I’m going to be staying with friends who live on East 47th Street, but they’ll be working late at the World Financial Center, and they’ve suggested I meet them there. One question Barry can’t answer is how I can get a bus there at this time of night from JFK. The passenger across the aisle from Barry overhears, and asks around his neighbors. They aren’t sure, and the row in front of them offers ideas. Soon there are six or seven people, with what I think are New York accents, all debating the best way to get to the World Financial Center. It’s all a very welcoming start to my first experience of this iconic city. And as hoped, the views as we approach the city are spectacular.

The consensus is that I should take a taxi, and I’m soon sharing a ride with an elderly Jamaican lady. I wasn’t expecting that, but she doesn’t look too threatening, or mobile. If she does a runner, we can give her a head start and still catch her by the corner. The driver’s name is Mustapha – he asks me where I’m from and I tell him New Zealand. I’m not sure he’s heard of it as he looks at me as if I’ve misunderstood the question. For some reason he sees me as an expert on leather sandals, and is very keen on getting my advice. He seems surprised and a little disappointed when I admit that it’s not my specialist subject. We need to stop for petrol, and then again for Mustapha to buy some peanuts. Waiting in a taxi in Brooklyn for my taxi driver to get peanuts feels surreal, but maybe that’s what life is like in New York.

As a music fan, one of the band I associate with New York is the Velvet Underground, and I’m a fairly recent convert. There had been optimistic rumors that their 1992 reunion would extend to Australia and New Zealand, so I felt the need to know more about this band. Every artist seemed to be listing them as an influence, so it seemed time to do more research. I’d previously been given a compilation of the Velvets, but I guess my mind wasn’t quite ready. How could I not have loved this the first time around? Dark and seedy, this music was captivating. I spent a lot of 1993 listening to the Velvets and read the few books that I could find on this short-lived band. I came across Tom Wilson’s name, whom I associated with Bob Dylan and Simon and Garfunkel – names that were eternally linked to New York City. The wonderfully jarring and grating noise from the Velvets seemed a world away from the Sounds of Silence. I soon discovered the connection with Andy Warhol’s Factory scene. I’d love to track down that building. And this is where Lou Reed was walking on the wild side? I need to get to this city.

It’s now May 1994, and I’ve been in New York for a couple of days. It’s just before midnight in Manhattan, and I can’t get the relentless chug of the Velvets out of my head. Maybe at the next corner I’ll find myself confronted with these guys…

Cale and Reed

John Cale and Lou Reed in New York, 1968

This superb photo of John Cale and Lou Reed, the architects of the Velvet Undergound, was taken by Joel Meyerowitz on 5th Avenue in 1968, “just a casual shot of an interesting looking guy, only to discover later on that it was Lou Reed and John Cale”. He published it on his Facebook page on November 11 2013, after the death of Lou Reed.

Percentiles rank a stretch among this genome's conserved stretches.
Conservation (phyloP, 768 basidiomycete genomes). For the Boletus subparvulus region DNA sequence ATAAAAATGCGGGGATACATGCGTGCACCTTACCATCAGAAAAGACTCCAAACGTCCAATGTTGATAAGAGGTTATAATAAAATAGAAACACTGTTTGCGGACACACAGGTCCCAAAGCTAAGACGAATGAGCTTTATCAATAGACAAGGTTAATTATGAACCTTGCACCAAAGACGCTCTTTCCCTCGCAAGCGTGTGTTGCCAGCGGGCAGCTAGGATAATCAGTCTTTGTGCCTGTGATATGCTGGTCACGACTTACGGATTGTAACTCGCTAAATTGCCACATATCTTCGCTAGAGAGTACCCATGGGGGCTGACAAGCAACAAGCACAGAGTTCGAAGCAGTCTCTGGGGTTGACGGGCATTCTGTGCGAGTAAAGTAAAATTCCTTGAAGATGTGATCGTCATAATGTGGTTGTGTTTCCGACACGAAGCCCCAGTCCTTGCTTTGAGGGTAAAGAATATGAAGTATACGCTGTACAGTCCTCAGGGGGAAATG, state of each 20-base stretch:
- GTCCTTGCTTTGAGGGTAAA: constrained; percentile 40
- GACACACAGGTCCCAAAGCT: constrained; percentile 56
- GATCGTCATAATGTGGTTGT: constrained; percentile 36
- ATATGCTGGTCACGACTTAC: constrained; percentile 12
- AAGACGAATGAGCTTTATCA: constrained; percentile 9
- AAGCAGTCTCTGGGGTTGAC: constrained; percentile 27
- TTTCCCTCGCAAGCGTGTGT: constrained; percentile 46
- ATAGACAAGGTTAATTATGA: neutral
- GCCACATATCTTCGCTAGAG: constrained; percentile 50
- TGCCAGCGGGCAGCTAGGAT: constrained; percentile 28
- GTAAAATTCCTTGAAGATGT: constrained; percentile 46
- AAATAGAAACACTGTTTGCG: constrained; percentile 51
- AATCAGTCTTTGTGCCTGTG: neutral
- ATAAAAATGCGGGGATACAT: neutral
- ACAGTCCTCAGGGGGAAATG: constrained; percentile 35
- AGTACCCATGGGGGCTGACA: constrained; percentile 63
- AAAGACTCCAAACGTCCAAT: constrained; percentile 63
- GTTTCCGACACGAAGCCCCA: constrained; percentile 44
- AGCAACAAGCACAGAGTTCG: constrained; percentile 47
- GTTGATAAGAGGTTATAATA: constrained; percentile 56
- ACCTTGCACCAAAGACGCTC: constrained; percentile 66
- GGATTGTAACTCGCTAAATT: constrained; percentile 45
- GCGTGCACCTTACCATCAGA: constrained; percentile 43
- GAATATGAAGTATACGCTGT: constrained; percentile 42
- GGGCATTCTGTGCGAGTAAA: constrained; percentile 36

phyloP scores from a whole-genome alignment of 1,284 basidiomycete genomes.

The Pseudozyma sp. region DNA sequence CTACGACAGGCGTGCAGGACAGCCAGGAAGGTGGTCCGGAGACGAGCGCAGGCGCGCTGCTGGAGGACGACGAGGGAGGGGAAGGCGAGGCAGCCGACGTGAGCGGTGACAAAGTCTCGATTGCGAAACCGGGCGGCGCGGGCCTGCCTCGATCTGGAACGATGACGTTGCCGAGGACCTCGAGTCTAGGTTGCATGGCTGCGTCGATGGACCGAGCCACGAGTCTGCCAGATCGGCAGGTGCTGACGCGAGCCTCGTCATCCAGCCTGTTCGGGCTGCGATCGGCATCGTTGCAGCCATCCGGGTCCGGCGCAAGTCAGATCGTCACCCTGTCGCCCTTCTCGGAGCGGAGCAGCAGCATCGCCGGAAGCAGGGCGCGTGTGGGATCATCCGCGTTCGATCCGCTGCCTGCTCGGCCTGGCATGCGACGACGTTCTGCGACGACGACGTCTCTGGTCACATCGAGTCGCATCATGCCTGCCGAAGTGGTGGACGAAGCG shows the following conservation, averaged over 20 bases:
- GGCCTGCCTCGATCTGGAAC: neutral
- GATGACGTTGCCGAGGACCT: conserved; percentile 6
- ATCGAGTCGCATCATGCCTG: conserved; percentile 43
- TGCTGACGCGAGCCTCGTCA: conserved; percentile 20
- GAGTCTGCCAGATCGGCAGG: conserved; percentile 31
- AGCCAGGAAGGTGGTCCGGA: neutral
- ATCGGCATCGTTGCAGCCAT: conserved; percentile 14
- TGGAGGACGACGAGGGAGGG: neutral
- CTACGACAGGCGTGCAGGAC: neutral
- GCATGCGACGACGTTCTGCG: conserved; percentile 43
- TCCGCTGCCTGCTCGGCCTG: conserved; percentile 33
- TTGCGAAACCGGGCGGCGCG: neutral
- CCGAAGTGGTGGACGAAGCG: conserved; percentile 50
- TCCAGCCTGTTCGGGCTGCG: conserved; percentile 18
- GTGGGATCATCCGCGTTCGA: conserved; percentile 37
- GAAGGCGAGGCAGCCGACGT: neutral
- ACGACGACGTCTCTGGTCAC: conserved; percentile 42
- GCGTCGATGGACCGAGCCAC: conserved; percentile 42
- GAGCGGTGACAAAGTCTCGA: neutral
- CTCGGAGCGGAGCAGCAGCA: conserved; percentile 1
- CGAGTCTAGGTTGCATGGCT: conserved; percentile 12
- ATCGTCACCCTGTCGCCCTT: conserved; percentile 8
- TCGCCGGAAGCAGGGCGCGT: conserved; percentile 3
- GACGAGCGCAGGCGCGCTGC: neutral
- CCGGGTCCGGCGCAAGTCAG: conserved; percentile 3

Any why shouldn’t I spot Cale and Reed? This is their town after all. Well, because they hate each other (again), the reunion is over, and it’s not 1968, it’s 1994. It won’t happen – but I can’t stop hoping that it might. It’s as ridiculous as going to Stockholm and hoping to run into the four members of ABBA, holding hands and skipping down the street. Who would hope for that? But that’s another story.

I spend hours walking in New York City. Partially because I’ve been warned against using the subway, but partially to convince myself that I’m really here. There’s so much to see above ground and I see many familiar sights – the Chrysler Building, the Empire State Building, the Flatiron Building. I start to walk the length of Broadway heading south, passing Madison Square Garden, and Union Square, and get distracted by sidestreets into Soho, Little Italy and Chinatown. Eventually I get lost, but it doesn’t bother me. I’m in no hurry – which is just one of many differences between me and the locals. It frequently feels like I’m the only one in this city that is relaxed, or at least trying to relax. This doesn’t feel like a city where you can sip a coffee and watch the world go by; I get the impression here you that you are expected to either keep up or get out of the way. No-one’s being unfriendly to me at all – quite the opposite, but I’ve spent time in cities like London and Paris, and this city operates at a completely different pace.

Flatiron Building

Flatiron Building

Chrysler Building

Chrysler Building

My explorations continue with a visit to Wall Street and the NYSE viewing platform. The courts around City Hall are cordoned off as the World Trade Center bombers are being sentenced today. On February 26, 1993, a truck bomb was detonated below the North Tower of the World Trade Center, killing seven and injuring thousands. I hear later that all four are sentenced to life imprisonment.  I keep heading south and take the Staten Island ferry, passing the Statue of Liberty and Ellis Island. It’s a welcome change to let the ferry do my walking.